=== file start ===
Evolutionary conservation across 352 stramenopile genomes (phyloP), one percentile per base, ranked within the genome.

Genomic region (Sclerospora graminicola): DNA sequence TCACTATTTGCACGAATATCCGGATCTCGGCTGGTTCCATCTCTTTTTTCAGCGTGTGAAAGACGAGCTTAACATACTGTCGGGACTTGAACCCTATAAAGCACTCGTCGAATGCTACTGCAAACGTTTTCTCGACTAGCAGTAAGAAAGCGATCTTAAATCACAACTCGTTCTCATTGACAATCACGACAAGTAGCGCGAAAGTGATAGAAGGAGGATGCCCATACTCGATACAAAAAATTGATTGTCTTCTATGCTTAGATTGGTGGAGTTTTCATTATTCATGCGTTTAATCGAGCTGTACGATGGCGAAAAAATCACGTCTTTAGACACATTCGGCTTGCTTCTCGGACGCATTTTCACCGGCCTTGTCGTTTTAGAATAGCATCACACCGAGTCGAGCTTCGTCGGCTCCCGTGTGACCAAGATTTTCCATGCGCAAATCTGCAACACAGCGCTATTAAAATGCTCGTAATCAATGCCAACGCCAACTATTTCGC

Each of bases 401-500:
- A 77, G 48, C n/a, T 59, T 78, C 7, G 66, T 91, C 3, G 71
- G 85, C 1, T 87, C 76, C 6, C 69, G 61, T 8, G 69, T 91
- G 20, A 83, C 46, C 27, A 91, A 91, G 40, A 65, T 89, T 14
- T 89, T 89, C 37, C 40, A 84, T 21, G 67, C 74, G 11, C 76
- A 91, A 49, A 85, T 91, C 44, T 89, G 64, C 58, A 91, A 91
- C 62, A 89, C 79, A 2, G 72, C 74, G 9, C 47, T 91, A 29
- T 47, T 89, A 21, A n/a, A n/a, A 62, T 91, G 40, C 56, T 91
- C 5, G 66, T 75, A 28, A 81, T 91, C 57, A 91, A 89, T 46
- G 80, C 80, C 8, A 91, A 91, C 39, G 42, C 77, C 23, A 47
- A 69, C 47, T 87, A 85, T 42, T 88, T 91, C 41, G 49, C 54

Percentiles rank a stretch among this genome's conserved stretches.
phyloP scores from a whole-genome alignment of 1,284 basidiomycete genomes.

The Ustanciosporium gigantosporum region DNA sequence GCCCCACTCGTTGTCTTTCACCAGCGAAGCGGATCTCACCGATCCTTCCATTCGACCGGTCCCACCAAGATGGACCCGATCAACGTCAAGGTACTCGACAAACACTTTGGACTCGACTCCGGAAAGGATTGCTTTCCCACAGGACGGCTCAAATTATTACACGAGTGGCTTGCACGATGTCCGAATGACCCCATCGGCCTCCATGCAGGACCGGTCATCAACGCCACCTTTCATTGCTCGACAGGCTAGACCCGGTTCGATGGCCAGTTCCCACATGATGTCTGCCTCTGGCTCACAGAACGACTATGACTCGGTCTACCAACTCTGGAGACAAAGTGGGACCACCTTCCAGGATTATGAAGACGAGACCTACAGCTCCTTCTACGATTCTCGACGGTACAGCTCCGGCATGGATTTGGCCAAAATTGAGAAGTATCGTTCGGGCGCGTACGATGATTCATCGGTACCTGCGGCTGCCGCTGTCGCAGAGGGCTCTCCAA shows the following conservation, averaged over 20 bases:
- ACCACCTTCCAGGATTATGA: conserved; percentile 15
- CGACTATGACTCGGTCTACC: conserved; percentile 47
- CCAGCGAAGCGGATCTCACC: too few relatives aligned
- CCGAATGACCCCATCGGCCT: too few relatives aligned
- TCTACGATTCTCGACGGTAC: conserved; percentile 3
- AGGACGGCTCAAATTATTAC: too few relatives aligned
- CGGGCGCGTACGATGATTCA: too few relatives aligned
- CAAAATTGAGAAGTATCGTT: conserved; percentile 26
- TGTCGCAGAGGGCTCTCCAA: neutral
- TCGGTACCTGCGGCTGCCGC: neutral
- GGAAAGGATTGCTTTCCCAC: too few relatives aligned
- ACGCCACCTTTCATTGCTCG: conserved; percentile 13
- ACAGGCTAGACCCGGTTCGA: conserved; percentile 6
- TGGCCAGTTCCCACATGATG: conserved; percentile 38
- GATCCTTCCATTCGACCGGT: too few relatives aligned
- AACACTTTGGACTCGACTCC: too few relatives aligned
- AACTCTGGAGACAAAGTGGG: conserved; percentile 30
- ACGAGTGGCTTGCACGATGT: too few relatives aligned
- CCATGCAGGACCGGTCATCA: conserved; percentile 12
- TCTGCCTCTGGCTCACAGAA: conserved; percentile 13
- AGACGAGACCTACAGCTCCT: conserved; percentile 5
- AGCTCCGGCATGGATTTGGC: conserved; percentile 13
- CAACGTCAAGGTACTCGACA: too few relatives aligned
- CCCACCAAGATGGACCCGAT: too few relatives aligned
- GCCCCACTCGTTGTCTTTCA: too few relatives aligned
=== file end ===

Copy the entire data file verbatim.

Evolutionary conservation across 352 stramenopile genomes (phyloP), one percentile per base, ranked within the genome.

Genomic region (Sclerospora graminicola): DNA sequence TCACTATTTGCACGAATATCCGGATCTCGGCTGGTTCCATCTCTTTTTTCAGCGTGTGAAAGACGAGCTTAACATACTGTCGGGACTTGAACCCTATAAAGCACTCGTCGAATGCTACTGCAAACGTTTTCTCGACTAGCAGTAAGAAAGCGATCTTAAATCACAACTCGTTCTCATTGACAATCACGACAAGTAGCGCGAAAGTGATAGAAGGAGGATGCCCATACTCGATACAAAAAATTGATTGTCTTCTATGCTTAGATTGGTGGAGTTTTCATTATTCATGCGTTTAATCGAGCTGTACGATGGCGAAAAAATCACGTCTTTAGACACATTCGGCTTGCTTCTCGGACGCATTTTCACCGGCCTTGTCGTTTTAGAATAGCATCACACCGAGTCGAGCTTCGTCGGCTCCCGTGTGACCAAGATTTTCCATGCGCAAATCTGCAACACAGCGCTATTAAAATGCTCGTAATCAATGCCAACGCCAACTATTTCGC

Each of bases 401-500:
- A 77, G 48, C n/a, T 59, T 78, C 7, G 66, T 91, C 3, G 71
- G 85, C 1, T 87, C 76, C 6, C 69, G 61, T 8, G 69, T 91
- G 20, A 83, C 46, C 27, A 91, A 91, G 40, A 65, T 89, T 14
- T 89, T 89, C 37, C 40, A 84, T 21, G 67, C 74, G 11, C 76
- A 91, A 49, A 85, T 91, C 44, T 89, G 64, C 58, A 91, A 91
- C 62, A 89, C 79, A 2, G 72, C 74, G 9, C 47, T 91, A 29
- T 47, T 89, A 21, A n/a, A n/a, A 62, T 91, G 40, C 56, T 91
- C 5, G 66, T 75, A 28, A 81, T 91, C 57, A 91, A 89, T 46
- G 80, C 80, C 8, A 91, A 91, C 39, G 42, C 77, C 23, A 47
- A 69, C 47, T 87, A 85, T 42, T 88, T 91, C 41, G 49, C 54

Percentiles rank a stretch among this genome's conserved stretches.
phyloP scores from a whole-genome alignment of 1,284 basidiomycete genomes.

The Ustanciosporium gigantosporum region DNA sequence GCCCCACTCGTTGTCTTTCACCAGCGAAGCGGATCTCACCGATCCTTCCATTCGACCGGTCCCACCAAGATGGACCCGATCAACGTCAAGGTACTCGACAAACACTTTGGACTCGACTCCGGAAAGGATTGCTTTCCCACAGGACGGCTCAAATTATTACACGAGTGGCTTGCACGATGTCCGAATGACCCCATCGGCCTCCATGCAGGACCGGTCATCAACGCCACCTTTCATTGCTCGACAGGCTAGACCCGGTTCGATGGCCAGTTCCCACATGATGTCTGCCTCTGGCTCACAGAACGACTATGACTCGGTCTACCAACTCTGGAGACAAAGTGGGACCACCTTCCAGGATTATGAAGACGAGACCTACAGCTCCTTCTACGATTCTCGACGGTACAGCTCCGGCATGGATTTGGCCAAAATTGAGAAGTATCGTTCGGGCGCGTACGATGATTCATCGGTACCTGCGGCTGCCGCTGTCGCAGAGGGCTCTCCAA shows the following conservation, averaged over 20 bases:
- ACCACCTTCCAGGATTATGA: conserved; percentile 15
- CGACTATGACTCGGTCTACC: conserved; percentile 47
- CCAGCGAAGCGGATCTCACC: too few relatives aligned
- CCGAATGACCCCATCGGCCT: too few relatives aligned
- TCTACGATTCTCGACGGTAC: conserved; percentile 3
- AGGACGGCTCAAATTATTAC: too few relatives aligned
- CGGGCGCGTACGATGATTCA: too few relatives aligned
- CAAAATTGAGAAGTATCGTT: conserved; percentile 26
- TGTCGCAGAGGGCTCTCCAA: neutral
- TCGGTACCTGCGGCTGCCGC: neutral
- GGAAAGGATTGCTTTCCCAC: too few relatives aligned
- ACGCCACCTTTCATTGCTCG: conserved; percentile 13
- ACAGGCTAGACCCGGTTCGA: conserved; percentile 6
- TGGCCAGTTCCCACATGATG: conserved; percentile 38
- GATCCTTCCATTCGACCGGT: too few relatives aligned
- AACACTTTGGACTCGACTCC: too few relatives aligned
- AACTCTGGAGACAAAGTGGG: conserved; percentile 30
- ACGAGTGGCTTGCACGATGT: too few relatives aligned
- CCATGCAGGACCGGTCATCA: conserved; percentile 12
- TCTGCCTCTGGCTCACAGAA: conserved; percentile 13
- AGACGAGACCTACAGCTCCT: conserved; percentile 5
- AGCTCCGGCATGGATTTGGC: conserved; percentile 13
- CAACGTCAAGGTACTCGACA: too few relatives aligned
- CCCACCAAGATGGACCCGAT: too few relatives aligned
- GCCCCACTCGTTGTCTTTCA: too few relatives aligned